‘Out of Harm’s Way’

‘Out of Harm’s Way’
When my landlord’s son first learned how to walk,
He wobbled down the tiled staircase to the backyard,
Sunk the tip of his velcroed sneaker into the dirt,
And grinned a grin I’d never seen before.
Amma advised me, ‘Keep your gaze afar’
And I said to her, ‘But Amma, he is just a baby!’
And to that, she beamed an odd smirk and said
‘Your eyes, mama,..you must mind your eyes.’

The boy became an older boy soon enough,
And I grew tall— almost to Baba’s shoulder—
And I would go downstairs to the landlord’s front door,
And wait for Abdul to slip on his black boots.
We’d march up Church Street, past the old post office,
Exchanging small nothings until we reached Juva’s Hole.
Near Juva’s, the air was always thicker,
But we trudged through the passageway regardless.

Abdul, trailing behind 9 years or so, kept up quite fine
It was my neck, in fact, that carried a loud blow whistle.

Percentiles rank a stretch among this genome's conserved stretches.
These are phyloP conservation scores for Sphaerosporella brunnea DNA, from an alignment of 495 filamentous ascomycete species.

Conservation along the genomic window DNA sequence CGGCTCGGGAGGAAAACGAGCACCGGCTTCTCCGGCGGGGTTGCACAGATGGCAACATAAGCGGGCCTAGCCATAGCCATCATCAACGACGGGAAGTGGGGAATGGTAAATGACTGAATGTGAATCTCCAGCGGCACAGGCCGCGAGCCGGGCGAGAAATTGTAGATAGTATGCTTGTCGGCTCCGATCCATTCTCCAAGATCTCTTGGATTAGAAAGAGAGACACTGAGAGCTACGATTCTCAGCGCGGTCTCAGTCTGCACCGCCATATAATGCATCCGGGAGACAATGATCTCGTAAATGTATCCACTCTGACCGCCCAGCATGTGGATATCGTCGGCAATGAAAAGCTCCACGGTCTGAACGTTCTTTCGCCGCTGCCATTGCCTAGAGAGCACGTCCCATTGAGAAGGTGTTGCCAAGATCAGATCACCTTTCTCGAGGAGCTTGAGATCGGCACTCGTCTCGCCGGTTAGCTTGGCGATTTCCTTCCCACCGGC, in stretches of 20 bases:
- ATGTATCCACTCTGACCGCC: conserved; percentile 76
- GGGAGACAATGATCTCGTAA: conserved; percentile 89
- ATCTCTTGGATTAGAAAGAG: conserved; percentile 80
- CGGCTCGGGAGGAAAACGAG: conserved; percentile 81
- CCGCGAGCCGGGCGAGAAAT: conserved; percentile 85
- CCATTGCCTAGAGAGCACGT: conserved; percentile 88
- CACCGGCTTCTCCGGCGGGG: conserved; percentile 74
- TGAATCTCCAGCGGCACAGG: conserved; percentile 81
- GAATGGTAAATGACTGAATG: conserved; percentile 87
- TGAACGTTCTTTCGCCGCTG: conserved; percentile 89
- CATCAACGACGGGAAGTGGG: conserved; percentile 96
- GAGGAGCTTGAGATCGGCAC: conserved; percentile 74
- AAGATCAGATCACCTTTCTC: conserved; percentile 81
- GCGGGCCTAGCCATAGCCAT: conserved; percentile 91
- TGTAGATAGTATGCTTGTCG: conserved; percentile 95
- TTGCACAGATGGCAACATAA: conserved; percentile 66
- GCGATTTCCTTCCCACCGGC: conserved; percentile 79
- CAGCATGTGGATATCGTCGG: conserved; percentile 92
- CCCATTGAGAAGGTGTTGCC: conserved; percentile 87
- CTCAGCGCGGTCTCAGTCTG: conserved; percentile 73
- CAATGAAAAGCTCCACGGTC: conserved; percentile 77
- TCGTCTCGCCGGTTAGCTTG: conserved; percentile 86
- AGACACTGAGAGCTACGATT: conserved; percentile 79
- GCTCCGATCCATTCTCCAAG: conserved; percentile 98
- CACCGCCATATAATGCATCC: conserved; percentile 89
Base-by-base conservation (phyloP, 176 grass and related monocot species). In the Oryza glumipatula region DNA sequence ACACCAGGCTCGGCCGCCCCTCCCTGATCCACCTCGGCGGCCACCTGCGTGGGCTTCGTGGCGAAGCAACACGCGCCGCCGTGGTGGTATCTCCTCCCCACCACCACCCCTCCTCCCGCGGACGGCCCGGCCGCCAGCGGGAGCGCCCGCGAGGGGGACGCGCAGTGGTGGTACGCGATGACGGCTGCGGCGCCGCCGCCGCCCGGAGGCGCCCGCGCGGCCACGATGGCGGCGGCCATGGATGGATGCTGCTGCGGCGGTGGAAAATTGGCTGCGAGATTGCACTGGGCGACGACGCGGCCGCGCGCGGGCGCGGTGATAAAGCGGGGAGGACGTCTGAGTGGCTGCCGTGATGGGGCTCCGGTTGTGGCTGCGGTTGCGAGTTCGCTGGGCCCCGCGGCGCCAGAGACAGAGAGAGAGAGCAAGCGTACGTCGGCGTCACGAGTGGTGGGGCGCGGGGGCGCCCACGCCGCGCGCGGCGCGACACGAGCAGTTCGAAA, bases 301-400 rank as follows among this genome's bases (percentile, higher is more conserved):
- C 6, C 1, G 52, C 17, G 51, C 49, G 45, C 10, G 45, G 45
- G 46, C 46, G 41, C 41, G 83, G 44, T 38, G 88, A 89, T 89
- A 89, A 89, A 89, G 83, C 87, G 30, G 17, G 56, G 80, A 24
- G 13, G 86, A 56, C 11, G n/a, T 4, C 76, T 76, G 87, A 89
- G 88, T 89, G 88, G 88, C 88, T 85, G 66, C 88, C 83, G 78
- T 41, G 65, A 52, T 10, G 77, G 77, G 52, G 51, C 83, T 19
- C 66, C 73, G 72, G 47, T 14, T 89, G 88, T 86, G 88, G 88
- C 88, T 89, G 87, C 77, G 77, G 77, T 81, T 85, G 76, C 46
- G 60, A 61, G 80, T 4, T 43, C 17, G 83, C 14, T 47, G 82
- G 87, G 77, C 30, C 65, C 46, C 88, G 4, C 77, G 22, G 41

The Gift kept us incredibly safe, but, alas, the fear itself was deafening!
One Wednesday morning, we set off on our daily adventure,
Abdul’s cheek reddish, I ask him ‘Was your baba home last night?’
He shakes his head at first, a forced smile creeping up,
‘You’re silly, apa— Baba’s been sleeping for 22 hours now’
We keep walking, and I feel the Gift pushing against my lens.

As we get closer to Juva’s, I think back to our first play date,
Abdul, 6, I’m teaching him how to fold a paper airplane,
Frustration lining his forehead, Abdul looks to me for help.
‘Fold the corners into the center line’, I tell him
He sighs, and for the first time, I feel the Gift get heavy on my wrist.
Once we make it to Juva’s Hole, Abdul hesitates before the passageway,
‘Apa,.. when will we find New City, his cheek growing wetter,
I close my eyes and will the Damned Gift to my fingertips.